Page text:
Surgery to Treat Reflux

by , last modified on 5/22/21.

Reflux at its simplest definition is when stomach contents regurgitate up towards the mouth. If the reflux reaches the throat level, it can cause a multitude of symptoms that a patient may not necessarily consider to be associated with reflux. More often, a patient may erroneously assume their throat symptoms are due to infection or post-nasal drainage.

Reflux that reaches the throat area or higher is known as laryngopharyngeal reflux or LPR.

Assuming all medications and non-surgical interventions have been tried and failed and workup confirms the presence of laryngopharyngeal reflux, surgery may be required to resolve a patient's persistent throat problems. Surgery is also the definitive management of non-acid reflux.

Reflux Surgery

The surgery, regardless of the approach, attempts to tighten the valve between the stomach and esophagus. This tightening procedure is accomplished either by magnetic breads (linx system) or a maneuver known as a stomach wrap (fundoplication) which is analogous to cinching a belt to make an opening smaller.

Image modified from Wikipedia

There are 4 different flavors of reflux surgery.

Open approach where one long incision is created over the belly... this approach is hardly ever performed anymore and will not be discussed further.
Laparoscopic Nissen Fundoplication: This approach uses tiny cameras and instruments inserted through multiple small incisions over the belly. There is a variation of the Nissen Fundoplication called the Toupet Fundoplication which is meant for patients with both reflux and ineffective esophageal motility.
LINX Reflux Management System: Uses magnetic beads to replicate the normal opening and closing of the stomach valve. Addresses many of the shortcomings of fundoplication surgery including inability to vomit and burp. Company Info here.
Trans-Oral Incisionless Procedures: This approach uses NO incisions over the belly. Rather, all instruments are introduced through the mouth and directed towards where the valve is located.

If a hiatal hernia is present, this would also be repaired at the same time. Keep in mind that trans-oral incisionless procedures can not address hiatal hernias effectively.

Laparoscopic Nissen Fundoplication

LINX Reflux Management System

Trans-Oral Incisionless Procedures

There are currently three different devices using different methods to perform valve tightening: Stretta, Esophyx, and SRS. The videos shown below illustrate Esophyx and Stretta. Although these methods require no incisions, it is felt that these procedures have less "durability" in that over time, reflux symptoms may unfortunately recur at a higher rate compard to LINX and formal Nissen fundoplications.

Most general surgeons know how to perform a standard laparoscopic nissen fundoplication. However, only a few are familiar with how to perform the incisionless or LINX methods.

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Workup Prior to Surgery

A patient must try non-surgical medical interventions first including:

  • Stress Reduction: Stress increases risk of GERD and LPR by stimulating acid production in your stomach.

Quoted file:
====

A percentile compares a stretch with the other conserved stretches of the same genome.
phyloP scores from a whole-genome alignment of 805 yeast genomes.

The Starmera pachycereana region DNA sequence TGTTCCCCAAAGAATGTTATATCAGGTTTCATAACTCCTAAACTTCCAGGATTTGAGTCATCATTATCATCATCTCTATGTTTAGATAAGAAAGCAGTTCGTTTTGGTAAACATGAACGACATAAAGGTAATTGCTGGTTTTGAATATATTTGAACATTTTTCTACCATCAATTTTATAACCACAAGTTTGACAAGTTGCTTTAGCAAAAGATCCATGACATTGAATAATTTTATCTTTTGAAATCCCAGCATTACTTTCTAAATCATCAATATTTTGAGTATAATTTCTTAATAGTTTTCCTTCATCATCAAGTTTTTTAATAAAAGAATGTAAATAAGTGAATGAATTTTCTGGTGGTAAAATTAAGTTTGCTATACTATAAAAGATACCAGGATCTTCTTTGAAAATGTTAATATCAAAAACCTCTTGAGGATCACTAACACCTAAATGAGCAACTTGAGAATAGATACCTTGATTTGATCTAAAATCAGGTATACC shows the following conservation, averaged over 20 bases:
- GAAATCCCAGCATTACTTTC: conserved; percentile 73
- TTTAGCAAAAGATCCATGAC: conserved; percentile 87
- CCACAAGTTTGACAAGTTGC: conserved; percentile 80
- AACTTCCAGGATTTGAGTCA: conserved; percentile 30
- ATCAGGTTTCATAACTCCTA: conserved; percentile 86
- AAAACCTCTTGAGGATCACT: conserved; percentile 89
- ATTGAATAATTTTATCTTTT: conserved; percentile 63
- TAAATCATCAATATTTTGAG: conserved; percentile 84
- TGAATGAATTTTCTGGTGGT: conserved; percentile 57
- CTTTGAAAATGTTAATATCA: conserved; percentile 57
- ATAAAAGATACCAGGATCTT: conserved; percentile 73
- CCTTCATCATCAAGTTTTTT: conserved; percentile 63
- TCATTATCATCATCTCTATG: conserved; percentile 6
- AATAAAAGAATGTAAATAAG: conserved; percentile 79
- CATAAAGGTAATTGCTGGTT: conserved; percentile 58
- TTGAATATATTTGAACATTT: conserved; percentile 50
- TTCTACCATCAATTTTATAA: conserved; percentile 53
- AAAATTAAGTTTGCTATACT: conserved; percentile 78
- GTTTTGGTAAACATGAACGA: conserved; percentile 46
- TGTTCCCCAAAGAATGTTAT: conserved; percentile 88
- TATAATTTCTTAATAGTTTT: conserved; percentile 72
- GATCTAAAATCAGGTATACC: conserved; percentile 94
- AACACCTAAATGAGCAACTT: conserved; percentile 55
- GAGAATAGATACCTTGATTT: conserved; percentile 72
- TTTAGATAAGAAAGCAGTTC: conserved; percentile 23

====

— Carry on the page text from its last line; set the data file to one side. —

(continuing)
• Drink alkaline water (pH>8)
  • Avoid the following foods
    • Spicy, acidic and tomato-based foods like Mexican or Italian food.
    • Acidic fruit juices such as orange juice, grapefruit juice, cranberry juice, etc..
    • Fast foods and other fatty foods.
    • Caffeinated beverages (coffee, tea, soft drinks) and chocolate.
    • Alcohol
  • Adjust your meals:
    • Do not gorge yourself at mealtime
    • Eat sensibly (moderate amount of food)
    • Eat meals several hours before bedtime
    • Avoid bedtime snacks
    • Do not exercise immediately after eating
    • Lose weight! Being overweight can dramatically increase reflux.
    • Elevate the head of your entire bed 4-6 inches by placing books, bricks, or a block of wood under the legs of the bed to achieve a 20 degrees or more slant.
    • Avoid tight belts and other restrictive clothing.
    • Stop smoking! Smoking dramatically increases reflux.

Recent research suggests specifically that a modified Mediterranean diet helps as much as medications in resolving LPR [more info].

If these conservative measures do not adequately address LPR, there are medications one can take. Such medications include proton pump inhibitors like Prilosec, Nexium, or Prevacid (which are over-the-counter) as well as protonix, aciphex, etc as well as H2-blockers like zantac, pepcid, axid, etc. Be aware that these medications typically only work for acid reflux. If you are suffering from non-acidic reflux, alginate therapy is typically required. Alginate therapy includes RefluxRaft, Reflux Gourmet, Gaviscon Advance, and Refluxly.

At a certain point, tests may be obtained to further evaluate a patient's reflux and is required prior to surgical consideration. Alginate therapy is also preferred over proton pump inhibitors and H2-blockers, even for acid reflux, if long-term medical management is required.

Barium Swallow
24 hour multichannel pH and impedance testing
• Manometry

Watch Video of How a 24 hour pH and Impedance Testing is Performed

nexium prilosec prevacid gaviscon advance pepcid

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